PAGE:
Q: Any remarks from him as far as NASCAR being maybe tougher competition than he was expecting or the level of competition in general?
KURT BUSCH: He hasn't said much about it. You know, I think that he knows that this is a challenge, and all the open-wheel drivers know that NASCAR is pretty darned tough. And it's just not 20 or 25 cars that are out there, it's 43, and legitimately 30 of them have a shot at winning each and every week. So the competition is the fiercest, and I think that NASCAR is definitely being recognized as being the toughest division in all of racing.
Q: I would like to know how fuel prices are affecting your team. Are you taking less airplane rides? Are you renting less cars for the team, anything along those lines?
KURT BUSCH: I haven't directly felt the pressure, other than I filled up my Dodge vehicle this morning at the Mobil station, and it took $73 to fill it up. I'm like, I used to put a $20 bill down to fill up my Volkswagen Bug in high school. So I'm feeling it that way. It's almost funny to look at it. And then to read in the papers that the oil companies are in 10 billions worth of profits, I'm kind of confused by it.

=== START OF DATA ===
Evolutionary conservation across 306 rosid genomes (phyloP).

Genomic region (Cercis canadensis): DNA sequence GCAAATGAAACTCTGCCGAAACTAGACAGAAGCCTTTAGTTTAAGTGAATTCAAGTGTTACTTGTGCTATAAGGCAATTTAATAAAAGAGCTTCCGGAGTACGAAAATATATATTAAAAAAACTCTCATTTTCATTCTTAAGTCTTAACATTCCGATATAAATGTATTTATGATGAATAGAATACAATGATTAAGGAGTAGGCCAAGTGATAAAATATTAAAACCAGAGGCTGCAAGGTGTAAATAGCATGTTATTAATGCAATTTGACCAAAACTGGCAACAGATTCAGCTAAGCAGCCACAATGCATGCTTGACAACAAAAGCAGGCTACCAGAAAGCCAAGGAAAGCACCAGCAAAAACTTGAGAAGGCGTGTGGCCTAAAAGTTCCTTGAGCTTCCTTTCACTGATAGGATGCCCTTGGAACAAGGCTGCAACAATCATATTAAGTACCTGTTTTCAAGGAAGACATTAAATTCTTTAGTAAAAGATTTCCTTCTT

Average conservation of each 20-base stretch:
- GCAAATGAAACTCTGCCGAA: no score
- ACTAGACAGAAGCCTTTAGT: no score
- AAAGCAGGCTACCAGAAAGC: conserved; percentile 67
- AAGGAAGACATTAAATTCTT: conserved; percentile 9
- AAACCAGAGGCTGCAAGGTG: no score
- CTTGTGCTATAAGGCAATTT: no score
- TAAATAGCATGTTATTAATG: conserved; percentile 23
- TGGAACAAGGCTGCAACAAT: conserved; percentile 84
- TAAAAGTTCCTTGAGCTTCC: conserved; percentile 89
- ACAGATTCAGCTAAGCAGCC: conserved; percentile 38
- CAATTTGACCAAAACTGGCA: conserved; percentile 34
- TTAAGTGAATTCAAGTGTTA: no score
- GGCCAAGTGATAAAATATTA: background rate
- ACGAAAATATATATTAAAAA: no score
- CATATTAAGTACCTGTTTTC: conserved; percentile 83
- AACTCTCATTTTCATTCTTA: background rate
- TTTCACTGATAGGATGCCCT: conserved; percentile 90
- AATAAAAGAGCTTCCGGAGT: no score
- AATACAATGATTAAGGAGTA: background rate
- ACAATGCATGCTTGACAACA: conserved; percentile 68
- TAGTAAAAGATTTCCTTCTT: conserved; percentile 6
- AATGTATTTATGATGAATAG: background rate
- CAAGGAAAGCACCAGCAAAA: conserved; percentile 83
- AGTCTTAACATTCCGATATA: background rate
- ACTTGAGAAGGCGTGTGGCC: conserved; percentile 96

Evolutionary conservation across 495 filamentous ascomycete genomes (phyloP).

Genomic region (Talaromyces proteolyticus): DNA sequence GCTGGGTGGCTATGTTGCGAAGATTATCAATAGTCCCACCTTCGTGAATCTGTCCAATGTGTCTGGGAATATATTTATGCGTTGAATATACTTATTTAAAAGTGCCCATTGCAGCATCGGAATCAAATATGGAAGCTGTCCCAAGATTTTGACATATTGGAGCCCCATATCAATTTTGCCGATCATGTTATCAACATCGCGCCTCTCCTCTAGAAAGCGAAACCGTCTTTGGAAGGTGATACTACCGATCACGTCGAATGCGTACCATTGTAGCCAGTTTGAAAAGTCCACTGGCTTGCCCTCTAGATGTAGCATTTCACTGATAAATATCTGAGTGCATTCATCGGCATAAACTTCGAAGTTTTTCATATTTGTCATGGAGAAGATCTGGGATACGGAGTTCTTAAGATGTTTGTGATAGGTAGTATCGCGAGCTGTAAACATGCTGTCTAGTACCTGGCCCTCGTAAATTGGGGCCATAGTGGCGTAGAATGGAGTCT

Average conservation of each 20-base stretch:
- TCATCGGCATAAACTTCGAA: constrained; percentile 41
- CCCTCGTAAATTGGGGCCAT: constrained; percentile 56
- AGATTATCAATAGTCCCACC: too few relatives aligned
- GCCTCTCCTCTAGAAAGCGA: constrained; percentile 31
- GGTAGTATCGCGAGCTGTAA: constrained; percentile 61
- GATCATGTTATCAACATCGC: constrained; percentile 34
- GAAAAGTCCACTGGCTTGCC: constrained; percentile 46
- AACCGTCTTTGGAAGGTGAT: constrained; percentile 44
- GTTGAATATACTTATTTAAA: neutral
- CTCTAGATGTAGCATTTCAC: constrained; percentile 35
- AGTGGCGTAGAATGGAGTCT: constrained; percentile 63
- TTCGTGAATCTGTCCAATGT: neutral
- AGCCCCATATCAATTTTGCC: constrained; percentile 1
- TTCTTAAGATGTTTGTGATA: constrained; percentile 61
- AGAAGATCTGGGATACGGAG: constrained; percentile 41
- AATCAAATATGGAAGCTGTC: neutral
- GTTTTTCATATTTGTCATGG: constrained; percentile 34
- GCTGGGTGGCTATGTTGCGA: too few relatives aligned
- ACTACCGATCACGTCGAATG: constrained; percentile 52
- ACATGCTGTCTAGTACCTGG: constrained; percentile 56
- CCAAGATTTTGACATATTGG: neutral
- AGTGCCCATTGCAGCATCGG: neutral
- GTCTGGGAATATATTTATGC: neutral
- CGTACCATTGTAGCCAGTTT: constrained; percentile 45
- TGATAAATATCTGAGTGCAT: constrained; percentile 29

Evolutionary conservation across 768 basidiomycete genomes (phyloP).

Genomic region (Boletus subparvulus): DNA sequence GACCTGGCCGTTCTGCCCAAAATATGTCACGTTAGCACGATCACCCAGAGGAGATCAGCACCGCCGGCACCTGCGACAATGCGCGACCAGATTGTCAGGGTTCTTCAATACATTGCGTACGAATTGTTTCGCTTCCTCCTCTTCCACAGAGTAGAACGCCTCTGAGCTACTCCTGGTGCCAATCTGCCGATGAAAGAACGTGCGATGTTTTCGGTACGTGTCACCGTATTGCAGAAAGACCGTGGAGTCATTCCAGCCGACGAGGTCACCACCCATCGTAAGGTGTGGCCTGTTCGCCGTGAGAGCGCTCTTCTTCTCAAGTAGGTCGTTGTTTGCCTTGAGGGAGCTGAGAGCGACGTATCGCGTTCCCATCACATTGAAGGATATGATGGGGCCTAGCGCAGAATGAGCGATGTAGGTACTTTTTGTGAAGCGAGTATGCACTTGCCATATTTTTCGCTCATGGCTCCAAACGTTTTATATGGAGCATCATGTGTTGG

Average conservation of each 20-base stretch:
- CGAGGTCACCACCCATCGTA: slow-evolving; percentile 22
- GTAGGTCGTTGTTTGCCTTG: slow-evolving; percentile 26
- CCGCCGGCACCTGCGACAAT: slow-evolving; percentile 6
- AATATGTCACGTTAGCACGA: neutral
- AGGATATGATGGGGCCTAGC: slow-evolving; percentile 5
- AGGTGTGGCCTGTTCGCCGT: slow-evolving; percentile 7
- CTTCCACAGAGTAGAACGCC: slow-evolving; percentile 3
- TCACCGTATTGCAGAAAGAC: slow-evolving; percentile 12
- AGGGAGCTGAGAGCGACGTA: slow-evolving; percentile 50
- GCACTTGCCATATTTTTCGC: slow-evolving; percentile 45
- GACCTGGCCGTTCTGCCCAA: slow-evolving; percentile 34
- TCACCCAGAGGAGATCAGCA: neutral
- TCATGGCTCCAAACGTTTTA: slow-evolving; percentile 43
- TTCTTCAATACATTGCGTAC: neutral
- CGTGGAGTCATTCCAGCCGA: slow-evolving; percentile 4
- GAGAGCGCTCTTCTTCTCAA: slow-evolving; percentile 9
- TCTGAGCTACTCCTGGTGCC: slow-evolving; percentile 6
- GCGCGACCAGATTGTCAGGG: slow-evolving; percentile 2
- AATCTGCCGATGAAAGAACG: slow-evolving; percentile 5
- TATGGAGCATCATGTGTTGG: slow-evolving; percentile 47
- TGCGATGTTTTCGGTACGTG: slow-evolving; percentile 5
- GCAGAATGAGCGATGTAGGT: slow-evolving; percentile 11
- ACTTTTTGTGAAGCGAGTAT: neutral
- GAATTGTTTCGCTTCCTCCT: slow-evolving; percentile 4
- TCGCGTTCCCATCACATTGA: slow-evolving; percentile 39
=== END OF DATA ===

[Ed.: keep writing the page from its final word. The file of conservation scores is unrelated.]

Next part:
But it would hit Roger Penske's pocket more than mine, and I can tell you that we haven't done anything different. We're still trying to push hard to win races for our great sponsors
Q: What about some teams around you? Have you noticed some teams cutting back or anything?
KURT BUSCH: I haven't. You know, it's really a tough state to be in, of course, with fuel being the price that it is. But the show must go on, and I haven't seen anything different at the racetrack other than everybody is just trying to get a one-up on the competition.
Continued in part 2